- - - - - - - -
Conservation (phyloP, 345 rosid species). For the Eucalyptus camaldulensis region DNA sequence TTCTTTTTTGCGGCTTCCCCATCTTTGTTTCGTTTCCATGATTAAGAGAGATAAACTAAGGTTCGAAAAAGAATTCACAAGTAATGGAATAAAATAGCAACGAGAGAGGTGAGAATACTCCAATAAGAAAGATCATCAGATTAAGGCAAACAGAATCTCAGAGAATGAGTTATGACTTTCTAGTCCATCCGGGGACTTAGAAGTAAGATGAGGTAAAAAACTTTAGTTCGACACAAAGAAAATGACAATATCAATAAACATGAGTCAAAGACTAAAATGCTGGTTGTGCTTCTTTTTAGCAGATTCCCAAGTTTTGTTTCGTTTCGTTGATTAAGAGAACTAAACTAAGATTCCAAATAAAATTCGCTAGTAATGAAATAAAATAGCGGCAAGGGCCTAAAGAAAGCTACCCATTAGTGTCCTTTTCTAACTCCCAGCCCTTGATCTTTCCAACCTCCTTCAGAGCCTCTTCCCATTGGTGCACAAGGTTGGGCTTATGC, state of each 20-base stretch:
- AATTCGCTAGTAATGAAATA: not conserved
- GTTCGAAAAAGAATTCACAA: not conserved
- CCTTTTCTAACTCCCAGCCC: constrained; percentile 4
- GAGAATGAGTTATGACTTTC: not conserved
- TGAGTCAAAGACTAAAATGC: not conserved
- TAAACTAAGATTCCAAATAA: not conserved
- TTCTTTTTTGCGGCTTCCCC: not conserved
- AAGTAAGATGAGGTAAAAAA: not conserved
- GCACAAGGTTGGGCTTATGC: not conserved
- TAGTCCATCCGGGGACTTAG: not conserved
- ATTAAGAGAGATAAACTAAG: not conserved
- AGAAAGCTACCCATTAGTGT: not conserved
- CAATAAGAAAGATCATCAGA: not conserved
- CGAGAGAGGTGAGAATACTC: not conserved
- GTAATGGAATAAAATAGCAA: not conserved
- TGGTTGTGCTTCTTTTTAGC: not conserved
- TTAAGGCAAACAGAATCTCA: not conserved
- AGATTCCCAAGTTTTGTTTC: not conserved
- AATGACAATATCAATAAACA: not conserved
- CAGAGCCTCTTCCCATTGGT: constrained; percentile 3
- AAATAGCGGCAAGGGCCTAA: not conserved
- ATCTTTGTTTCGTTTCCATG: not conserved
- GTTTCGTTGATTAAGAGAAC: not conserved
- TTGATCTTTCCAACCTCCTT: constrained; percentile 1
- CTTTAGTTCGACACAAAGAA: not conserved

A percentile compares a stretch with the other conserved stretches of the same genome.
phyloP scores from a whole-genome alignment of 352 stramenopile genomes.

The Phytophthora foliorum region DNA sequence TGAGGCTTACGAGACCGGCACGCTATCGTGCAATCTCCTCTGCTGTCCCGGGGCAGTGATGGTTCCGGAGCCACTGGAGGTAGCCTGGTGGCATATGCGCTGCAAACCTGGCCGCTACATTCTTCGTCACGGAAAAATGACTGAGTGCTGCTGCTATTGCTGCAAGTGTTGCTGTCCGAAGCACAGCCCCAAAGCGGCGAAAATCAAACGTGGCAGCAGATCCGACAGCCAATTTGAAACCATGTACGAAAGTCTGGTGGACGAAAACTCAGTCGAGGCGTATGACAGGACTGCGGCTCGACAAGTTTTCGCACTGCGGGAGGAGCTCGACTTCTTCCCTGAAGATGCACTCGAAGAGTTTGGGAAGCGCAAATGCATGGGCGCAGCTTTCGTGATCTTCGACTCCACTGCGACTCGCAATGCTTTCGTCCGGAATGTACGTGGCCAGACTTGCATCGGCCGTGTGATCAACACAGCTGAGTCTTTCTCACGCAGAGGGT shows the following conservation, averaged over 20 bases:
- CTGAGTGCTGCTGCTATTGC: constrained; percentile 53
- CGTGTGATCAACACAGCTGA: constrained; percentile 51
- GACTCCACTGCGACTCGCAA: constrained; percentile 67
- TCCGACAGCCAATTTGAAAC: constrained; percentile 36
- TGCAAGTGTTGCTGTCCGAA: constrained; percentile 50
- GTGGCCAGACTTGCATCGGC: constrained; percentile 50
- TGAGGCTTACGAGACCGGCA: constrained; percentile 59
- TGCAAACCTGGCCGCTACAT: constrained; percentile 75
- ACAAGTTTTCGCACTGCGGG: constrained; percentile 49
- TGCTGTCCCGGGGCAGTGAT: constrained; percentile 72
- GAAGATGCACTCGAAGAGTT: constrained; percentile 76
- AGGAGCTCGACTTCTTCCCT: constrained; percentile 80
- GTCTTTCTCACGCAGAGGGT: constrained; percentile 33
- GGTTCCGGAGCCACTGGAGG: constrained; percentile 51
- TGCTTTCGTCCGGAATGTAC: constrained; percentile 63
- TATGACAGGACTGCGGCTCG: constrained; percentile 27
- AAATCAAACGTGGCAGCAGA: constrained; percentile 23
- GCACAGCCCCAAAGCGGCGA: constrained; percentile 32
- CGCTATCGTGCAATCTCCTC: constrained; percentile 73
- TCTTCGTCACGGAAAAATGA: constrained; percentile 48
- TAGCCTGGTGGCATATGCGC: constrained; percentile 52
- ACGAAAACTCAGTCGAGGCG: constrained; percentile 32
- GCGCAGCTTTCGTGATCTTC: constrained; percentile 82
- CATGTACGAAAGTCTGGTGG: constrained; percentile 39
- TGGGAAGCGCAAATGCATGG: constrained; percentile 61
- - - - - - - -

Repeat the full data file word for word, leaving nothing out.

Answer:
Conservation (phyloP, 345 rosid species). For the Eucalyptus camaldulensis region DNA sequence TTCTTTTTTGCGGCTTCCCCATCTTTGTTTCGTTTCCATGATTAAGAGAGATAAACTAAGGTTCGAAAAAGAATTCACAAGTAATGGAATAAAATAGCAACGAGAGAGGTGAGAATACTCCAATAAGAAAGATCATCAGATTAAGGCAAACAGAATCTCAGAGAATGAGTTATGACTTTCTAGTCCATCCGGGGACTTAGAAGTAAGATGAGGTAAAAAACTTTAGTTCGACACAAAGAAAATGACAATATCAATAAACATGAGTCAAAGACTAAAATGCTGGTTGTGCTTCTTTTTAGCAGATTCCCAAGTTTTGTTTCGTTTCGTTGATTAAGAGAACTAAACTAAGATTCCAAATAAAATTCGCTAGTAATGAAATAAAATAGCGGCAAGGGCCTAAAGAAAGCTACCCATTAGTGTCCTTTTCTAACTCCCAGCCCTTGATCTTTCCAACCTCCTTCAGAGCCTCTTCCCATTGGTGCACAAGGTTGGGCTTATGC, state of each 20-base stretch:
- AATTCGCTAGTAATGAAATA: not conserved
- GTTCGAAAAAGAATTCACAA: not conserved
- CCTTTTCTAACTCCCAGCCC: constrained; percentile 4
- GAGAATGAGTTATGACTTTC: not conserved
- TGAGTCAAAGACTAAAATGC: not conserved
- TAAACTAAGATTCCAAATAA: not conserved
- TTCTTTTTTGCGGCTTCCCC: not conserved
- AAGTAAGATGAGGTAAAAAA: not conserved
- GCACAAGGTTGGGCTTATGC: not conserved
- TAGTCCATCCGGGGACTTAG: not conserved
- ATTAAGAGAGATAAACTAAG: not conserved
- AGAAAGCTACCCATTAGTGT: not conserved
- CAATAAGAAAGATCATCAGA: not conserved
- CGAGAGAGGTGAGAATACTC: not conserved
- GTAATGGAATAAAATAGCAA: not conserved
- TGGTTGTGCTTCTTTTTAGC: not conserved
- TTAAGGCAAACAGAATCTCA: not conserved
- AGATTCCCAAGTTTTGTTTC: not conserved
- AATGACAATATCAATAAACA: not conserved
- CAGAGCCTCTTCCCATTGGT: constrained; percentile 3
- AAATAGCGGCAAGGGCCTAA: not conserved
- ATCTTTGTTTCGTTTCCATG: not conserved
- GTTTCGTTGATTAAGAGAAC: not conserved
- TTGATCTTTCCAACCTCCTT: constrained; percentile 1
- CTTTAGTTCGACACAAAGAA: not conserved

A percentile compares a stretch with the other conserved stretches of the same genome.
phyloP scores from a whole-genome alignment of 352 stramenopile genomes.

The Phytophthora foliorum region DNA sequence TGAGGCTTACGAGACCGGCACGCTATCGTGCAATCTCCTCTGCTGTCCCGGGGCAGTGATGGTTCCGGAGCCACTGGAGGTAGCCTGGTGGCATATGCGCTGCAAACCTGGCCGCTACATTCTTCGTCACGGAAAAATGACTGAGTGCTGCTGCTATTGCTGCAAGTGTTGCTGTCCGAAGCACAGCCCCAAAGCGGCGAAAATCAAACGTGGCAGCAGATCCGACAGCCAATTTGAAACCATGTACGAAAGTCTGGTGGACGAAAACTCAGTCGAGGCGTATGACAGGACTGCGGCTCGACAAGTTTTCGCACTGCGGGAGGAGCTCGACTTCTTCCCTGAAGATGCACTCGAAGAGTTTGGGAAGCGCAAATGCATGGGCGCAGCTTTCGTGATCTTCGACTCCACTGCGACTCGCAATGCTTTCGTCCGGAATGTACGTGGCCAGACTTGCATCGGCCGTGTGATCAACACAGCTGAGTCTTTCTCACGCAGAGGGT shows the following conservation, averaged over 20 bases:
- CTGAGTGCTGCTGCTATTGC: constrained; percentile 53
- CGTGTGATCAACACAGCTGA: constrained; percentile 51
- GACTCCACTGCGACTCGCAA: constrained; percentile 67
- TCCGACAGCCAATTTGAAAC: constrained; percentile 36
- TGCAAGTGTTGCTGTCCGAA: constrained; percentile 50
- GTGGCCAGACTTGCATCGGC: constrained; percentile 50
- TGAGGCTTACGAGACCGGCA: constrained; percentile 59
- TGCAAACCTGGCCGCTACAT: constrained; percentile 75
- ACAAGTTTTCGCACTGCGGG: constrained; percentile 49
- TGCTGTCCCGGGGCAGTGAT: constrained; percentile 72
- GAAGATGCACTCGAAGAGTT: constrained; percentile 76
- AGGAGCTCGACTTCTTCCCT: constrained; percentile 80
- GTCTTTCTCACGCAGAGGGT: constrained; percentile 33
- GGTTCCGGAGCCACTGGAGG: constrained; percentile 51
- TGCTTTCGTCCGGAATGTAC: constrained; percentile 63
- TATGACAGGACTGCGGCTCG: constrained; percentile 27
- AAATCAAACGTGGCAGCAGA: constrained; percentile 23
- GCACAGCCCCAAAGCGGCGA: constrained; percentile 32
- CGCTATCGTGCAATCTCCTC: constrained; percentile 73
- TCTTCGTCACGGAAAAATGA: constrained; percentile 48
- TAGCCTGGTGGCATATGCGC: constrained; percentile 52
- ACGAAAACTCAGTCGAGGCG: constrained; percentile 32
- GCGCAGCTTTCGTGATCTTC: constrained; percentile 82
- CATGTACGAAAGTCTGGTGG: constrained; percentile 39
- TGGGAAGCGCAAATGCATGG: constrained; percentile 61